Defensive pass interference (DPI) is one of the most impactful penalties in the NFL. With the way it is enforced, it is often suggested by fans and media alike that the rule should be modeled similarly to the NCAA. In the NFL, DPI is a spot foul, yielding an automatic first down to the team in possession. In NCAA football, the rule is slightly different — DPI is still a spot foul, but the maximum penalty is 15 yards.
How does DPI compare in the NFL and NCAA? NFL Football Operations breaks down three graphs that compare the two levels of football and provide further insights into the penalty.
Here’s the rate of DPI fouls per 100 pass attempts over the last several seasons.
Each season, there are more DPI calls per pass play between NCAA Power Five conference teams than in the NFL. One of the possible explanations is the increased weight of punishment is enough for NFL defenders to commit fewer fouls. For example, on deep pass plays, college defenders could aggressively prevent a catch to give up a smaller offensive gain than they would on a completed pass, even if DPI is called.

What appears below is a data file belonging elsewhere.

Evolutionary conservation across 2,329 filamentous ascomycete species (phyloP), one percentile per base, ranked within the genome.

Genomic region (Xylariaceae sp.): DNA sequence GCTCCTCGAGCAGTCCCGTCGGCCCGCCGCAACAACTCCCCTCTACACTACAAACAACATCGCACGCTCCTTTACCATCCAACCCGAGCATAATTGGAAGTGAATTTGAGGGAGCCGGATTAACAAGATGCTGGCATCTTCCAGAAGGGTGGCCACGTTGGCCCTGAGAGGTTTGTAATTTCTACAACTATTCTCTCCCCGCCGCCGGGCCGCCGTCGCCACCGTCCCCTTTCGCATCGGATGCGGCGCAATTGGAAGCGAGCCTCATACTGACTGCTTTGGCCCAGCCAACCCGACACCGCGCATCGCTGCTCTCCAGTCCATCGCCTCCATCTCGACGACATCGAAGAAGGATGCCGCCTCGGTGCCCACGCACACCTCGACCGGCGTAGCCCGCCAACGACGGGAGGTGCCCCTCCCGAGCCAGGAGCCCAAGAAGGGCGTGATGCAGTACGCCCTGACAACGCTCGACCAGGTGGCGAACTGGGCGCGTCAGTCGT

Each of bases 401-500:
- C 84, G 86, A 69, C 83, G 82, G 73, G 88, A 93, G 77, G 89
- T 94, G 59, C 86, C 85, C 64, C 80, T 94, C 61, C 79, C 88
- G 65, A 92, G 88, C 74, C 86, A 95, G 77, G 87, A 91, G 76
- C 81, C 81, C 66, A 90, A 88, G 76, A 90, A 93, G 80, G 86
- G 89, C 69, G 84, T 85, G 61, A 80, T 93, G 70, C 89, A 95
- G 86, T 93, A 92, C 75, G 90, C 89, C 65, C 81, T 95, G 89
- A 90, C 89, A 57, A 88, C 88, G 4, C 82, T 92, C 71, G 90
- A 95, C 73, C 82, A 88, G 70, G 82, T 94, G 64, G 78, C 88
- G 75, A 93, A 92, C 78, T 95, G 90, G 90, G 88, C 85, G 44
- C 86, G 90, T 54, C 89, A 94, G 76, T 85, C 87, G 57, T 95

Next, here’s the percentage of overall penalties in a season that are DPI fouls.
Looking at all fouls committed in an NFL and NCAA season, a greater percentage of NCAA calls are DPIs, compared to the NFL.
Finally, below are penalty yards that result from DPI fouls.
The chart shows the variability of DPI penalty yards in the NFL compared to the NCAA with slightly more penalty yards at shorter distances in the NFL. Alternatively, 47.1% of NFL DPIs are 15 yards or more, while 56.1% of NCAA DPIs would be 15 yards or more, but they are capped at 15 yards.
Although the NFL’s lack of cap on penalty yards for DPI fouls increases the possible yardage impact, it could also decrease the frequency of these penalties.